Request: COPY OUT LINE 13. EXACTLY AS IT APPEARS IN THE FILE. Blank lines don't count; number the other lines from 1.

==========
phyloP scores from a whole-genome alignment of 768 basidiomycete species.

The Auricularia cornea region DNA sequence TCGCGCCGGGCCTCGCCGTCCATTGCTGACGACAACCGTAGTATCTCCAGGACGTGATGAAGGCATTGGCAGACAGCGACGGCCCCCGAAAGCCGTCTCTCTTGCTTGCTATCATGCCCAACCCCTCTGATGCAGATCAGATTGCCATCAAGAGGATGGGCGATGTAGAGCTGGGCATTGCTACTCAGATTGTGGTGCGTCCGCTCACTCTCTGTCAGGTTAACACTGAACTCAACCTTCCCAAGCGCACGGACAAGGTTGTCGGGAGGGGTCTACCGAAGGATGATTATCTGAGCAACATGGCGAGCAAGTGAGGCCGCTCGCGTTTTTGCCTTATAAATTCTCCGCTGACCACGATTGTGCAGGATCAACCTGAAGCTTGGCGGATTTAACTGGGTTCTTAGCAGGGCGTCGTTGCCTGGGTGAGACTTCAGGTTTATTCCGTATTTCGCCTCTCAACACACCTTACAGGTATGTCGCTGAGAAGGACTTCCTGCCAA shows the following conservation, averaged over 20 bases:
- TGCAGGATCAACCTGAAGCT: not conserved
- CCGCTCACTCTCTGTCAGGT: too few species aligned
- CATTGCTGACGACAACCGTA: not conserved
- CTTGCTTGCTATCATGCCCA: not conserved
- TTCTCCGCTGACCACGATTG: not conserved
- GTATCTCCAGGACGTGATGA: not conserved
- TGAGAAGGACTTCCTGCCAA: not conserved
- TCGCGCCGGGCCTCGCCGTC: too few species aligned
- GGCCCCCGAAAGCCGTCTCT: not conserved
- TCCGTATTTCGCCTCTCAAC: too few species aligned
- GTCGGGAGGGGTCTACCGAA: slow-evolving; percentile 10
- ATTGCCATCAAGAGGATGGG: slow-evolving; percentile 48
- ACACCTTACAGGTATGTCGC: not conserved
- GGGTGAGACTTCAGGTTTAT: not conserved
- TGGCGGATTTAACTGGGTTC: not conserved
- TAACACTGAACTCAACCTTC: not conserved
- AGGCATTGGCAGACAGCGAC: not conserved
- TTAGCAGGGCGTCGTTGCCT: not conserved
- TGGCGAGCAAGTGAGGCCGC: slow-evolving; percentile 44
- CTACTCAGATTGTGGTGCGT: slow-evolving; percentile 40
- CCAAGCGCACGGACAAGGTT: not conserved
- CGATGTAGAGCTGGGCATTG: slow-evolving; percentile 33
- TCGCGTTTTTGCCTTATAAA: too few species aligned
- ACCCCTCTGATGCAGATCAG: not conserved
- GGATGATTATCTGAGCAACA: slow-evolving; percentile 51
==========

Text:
- GTCGGGAGGGGTCTACCGAA: slow-evolving; percentile 10